I decided after this trip that I need to do this every year.  As much as I want to travel all over the place, there is also something so peaceful about renting a house at the beach and not having much of an agenda at all. 

Erin

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I live in New York City – with a lot of other people. A lot. So when I go on vacation I like to go places that are not like New York City – places that are pretty and quiet and natural and remote and as far away from the masses of humanity. I used to go to Europe a lot, but in the past few years, as the exchange rate and flight taxes have made it more expensive, I have been traveling more in the USA. Who knew that our National Parks are some of the most beautiful places on earth? I now have a goal to go to at least one a year (this year was Volcanoes National Park in Hawaii). The National Park Service preserves our most precious resources. There are over 84 million acres out there for all of us to enjoy, they contain 17,000 miles of trails, habitat protection for 421 species of threatened or endangered plants and animals and 1.5 million archeological sites. So go out and visit one! Watch the movie at the visitor’s center. Talk to a ranger. Read the placards. But please, leave it as you found it. Thanks.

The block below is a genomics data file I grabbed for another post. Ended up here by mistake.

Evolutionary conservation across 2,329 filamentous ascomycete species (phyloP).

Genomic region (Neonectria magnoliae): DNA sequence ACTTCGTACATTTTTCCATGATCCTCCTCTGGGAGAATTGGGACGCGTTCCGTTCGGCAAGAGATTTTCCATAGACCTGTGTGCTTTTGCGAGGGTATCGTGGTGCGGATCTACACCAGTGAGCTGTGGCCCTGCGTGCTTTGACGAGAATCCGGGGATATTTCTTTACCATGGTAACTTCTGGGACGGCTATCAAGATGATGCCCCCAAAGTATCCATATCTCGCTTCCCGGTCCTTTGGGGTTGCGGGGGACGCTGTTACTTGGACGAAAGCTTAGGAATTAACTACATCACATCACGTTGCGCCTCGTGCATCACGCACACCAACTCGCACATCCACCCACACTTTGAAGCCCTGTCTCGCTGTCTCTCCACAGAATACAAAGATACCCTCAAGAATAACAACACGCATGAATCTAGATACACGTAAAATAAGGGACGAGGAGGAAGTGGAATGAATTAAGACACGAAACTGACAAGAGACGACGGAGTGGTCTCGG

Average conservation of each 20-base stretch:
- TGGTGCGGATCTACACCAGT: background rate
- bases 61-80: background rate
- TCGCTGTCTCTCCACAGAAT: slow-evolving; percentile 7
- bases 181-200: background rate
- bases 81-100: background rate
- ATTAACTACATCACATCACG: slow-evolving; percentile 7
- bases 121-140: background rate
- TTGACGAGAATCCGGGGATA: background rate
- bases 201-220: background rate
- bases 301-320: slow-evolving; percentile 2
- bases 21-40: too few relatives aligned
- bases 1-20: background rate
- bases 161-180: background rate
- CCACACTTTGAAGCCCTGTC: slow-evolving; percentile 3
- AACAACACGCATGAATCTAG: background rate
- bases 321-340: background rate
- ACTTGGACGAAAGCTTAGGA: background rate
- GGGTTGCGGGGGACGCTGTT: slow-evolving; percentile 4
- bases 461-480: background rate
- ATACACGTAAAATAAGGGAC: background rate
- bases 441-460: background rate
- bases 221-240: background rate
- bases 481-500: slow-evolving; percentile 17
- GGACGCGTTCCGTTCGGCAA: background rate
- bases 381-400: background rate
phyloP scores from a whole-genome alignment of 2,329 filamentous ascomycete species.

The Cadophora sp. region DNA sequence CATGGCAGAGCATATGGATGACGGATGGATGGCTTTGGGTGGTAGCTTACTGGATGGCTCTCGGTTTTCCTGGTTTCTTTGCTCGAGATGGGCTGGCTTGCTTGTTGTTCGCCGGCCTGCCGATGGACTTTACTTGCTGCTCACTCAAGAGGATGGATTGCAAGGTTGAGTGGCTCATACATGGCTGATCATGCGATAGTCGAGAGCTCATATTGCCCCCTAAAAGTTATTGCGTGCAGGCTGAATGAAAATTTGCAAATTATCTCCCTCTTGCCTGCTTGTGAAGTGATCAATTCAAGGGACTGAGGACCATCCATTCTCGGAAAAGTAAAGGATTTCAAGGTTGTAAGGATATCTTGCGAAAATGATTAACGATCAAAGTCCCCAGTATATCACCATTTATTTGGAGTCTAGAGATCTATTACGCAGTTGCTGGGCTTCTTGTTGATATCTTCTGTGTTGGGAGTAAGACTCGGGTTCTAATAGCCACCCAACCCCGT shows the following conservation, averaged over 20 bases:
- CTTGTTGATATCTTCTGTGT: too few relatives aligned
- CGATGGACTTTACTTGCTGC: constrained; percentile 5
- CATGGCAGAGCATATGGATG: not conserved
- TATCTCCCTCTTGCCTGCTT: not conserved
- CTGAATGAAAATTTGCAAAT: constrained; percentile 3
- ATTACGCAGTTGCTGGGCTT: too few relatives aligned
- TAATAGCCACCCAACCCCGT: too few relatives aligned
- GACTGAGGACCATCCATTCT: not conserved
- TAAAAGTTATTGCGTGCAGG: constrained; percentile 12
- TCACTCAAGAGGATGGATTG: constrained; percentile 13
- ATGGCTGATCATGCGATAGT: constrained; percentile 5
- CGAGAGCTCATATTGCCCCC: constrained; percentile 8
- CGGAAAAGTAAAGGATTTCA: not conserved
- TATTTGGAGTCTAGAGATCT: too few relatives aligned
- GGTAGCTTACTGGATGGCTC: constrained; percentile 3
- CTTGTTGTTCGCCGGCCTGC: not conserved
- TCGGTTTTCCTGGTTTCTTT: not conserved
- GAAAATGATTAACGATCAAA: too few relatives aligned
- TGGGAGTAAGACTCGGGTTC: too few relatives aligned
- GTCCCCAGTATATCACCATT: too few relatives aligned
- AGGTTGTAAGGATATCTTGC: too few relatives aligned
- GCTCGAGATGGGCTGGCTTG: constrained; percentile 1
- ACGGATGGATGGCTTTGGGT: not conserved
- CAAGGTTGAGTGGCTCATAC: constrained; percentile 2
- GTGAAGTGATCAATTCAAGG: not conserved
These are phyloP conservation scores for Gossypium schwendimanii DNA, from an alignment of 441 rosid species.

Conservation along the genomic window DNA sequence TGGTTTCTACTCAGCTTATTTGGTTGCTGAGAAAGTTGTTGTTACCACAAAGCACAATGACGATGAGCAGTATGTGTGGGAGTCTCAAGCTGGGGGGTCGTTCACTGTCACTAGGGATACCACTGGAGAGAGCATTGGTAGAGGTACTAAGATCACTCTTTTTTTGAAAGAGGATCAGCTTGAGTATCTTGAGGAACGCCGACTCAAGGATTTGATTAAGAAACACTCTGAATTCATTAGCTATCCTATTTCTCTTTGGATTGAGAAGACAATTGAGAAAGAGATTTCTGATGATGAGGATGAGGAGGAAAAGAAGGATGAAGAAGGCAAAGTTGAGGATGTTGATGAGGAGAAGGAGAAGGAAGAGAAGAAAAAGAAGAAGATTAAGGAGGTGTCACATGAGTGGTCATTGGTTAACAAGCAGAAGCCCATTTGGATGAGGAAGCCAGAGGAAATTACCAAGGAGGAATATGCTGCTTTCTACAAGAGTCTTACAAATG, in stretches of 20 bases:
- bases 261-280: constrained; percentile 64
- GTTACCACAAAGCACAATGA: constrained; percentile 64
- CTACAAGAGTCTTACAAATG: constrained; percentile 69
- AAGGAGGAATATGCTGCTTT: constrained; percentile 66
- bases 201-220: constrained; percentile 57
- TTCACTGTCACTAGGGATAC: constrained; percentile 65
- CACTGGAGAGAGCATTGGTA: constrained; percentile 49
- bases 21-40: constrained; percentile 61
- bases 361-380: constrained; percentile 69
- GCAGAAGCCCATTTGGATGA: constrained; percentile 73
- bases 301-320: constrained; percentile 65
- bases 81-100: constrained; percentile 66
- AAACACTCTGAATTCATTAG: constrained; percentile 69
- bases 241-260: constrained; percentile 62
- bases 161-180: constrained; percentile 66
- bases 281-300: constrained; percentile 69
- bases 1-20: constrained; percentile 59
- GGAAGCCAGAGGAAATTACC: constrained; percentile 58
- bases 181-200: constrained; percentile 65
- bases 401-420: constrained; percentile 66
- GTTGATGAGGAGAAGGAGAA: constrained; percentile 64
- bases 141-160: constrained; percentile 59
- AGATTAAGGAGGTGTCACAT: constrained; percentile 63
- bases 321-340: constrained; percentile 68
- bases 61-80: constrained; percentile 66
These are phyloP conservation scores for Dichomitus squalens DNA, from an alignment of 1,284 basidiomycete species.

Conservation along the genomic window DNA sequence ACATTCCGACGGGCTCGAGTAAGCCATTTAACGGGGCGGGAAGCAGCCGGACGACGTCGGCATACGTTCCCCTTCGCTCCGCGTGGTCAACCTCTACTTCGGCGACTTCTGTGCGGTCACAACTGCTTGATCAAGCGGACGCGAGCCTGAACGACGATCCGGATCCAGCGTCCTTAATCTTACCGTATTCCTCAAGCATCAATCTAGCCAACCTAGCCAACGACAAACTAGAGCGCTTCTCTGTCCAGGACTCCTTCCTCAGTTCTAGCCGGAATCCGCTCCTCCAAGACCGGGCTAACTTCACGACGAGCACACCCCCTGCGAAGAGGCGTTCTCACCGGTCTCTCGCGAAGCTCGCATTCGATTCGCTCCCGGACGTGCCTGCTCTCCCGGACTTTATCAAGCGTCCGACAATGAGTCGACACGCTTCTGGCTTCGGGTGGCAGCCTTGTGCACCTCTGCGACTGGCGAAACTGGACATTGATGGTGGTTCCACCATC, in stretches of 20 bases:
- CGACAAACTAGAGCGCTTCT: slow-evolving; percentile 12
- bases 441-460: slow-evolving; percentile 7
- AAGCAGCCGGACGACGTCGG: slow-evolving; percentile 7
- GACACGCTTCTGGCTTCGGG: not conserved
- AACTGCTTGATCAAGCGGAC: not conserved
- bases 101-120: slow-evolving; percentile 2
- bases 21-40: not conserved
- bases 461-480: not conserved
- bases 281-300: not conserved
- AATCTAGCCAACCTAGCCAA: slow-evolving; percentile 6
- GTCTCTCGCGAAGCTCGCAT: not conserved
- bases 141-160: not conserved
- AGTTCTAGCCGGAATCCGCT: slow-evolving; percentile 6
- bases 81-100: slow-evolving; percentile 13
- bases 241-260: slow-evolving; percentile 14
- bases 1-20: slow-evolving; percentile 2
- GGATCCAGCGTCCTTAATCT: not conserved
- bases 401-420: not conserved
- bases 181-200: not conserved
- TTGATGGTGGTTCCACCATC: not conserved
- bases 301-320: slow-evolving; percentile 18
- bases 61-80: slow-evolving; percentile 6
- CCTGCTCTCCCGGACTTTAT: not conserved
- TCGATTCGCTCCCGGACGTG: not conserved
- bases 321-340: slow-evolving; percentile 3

Jen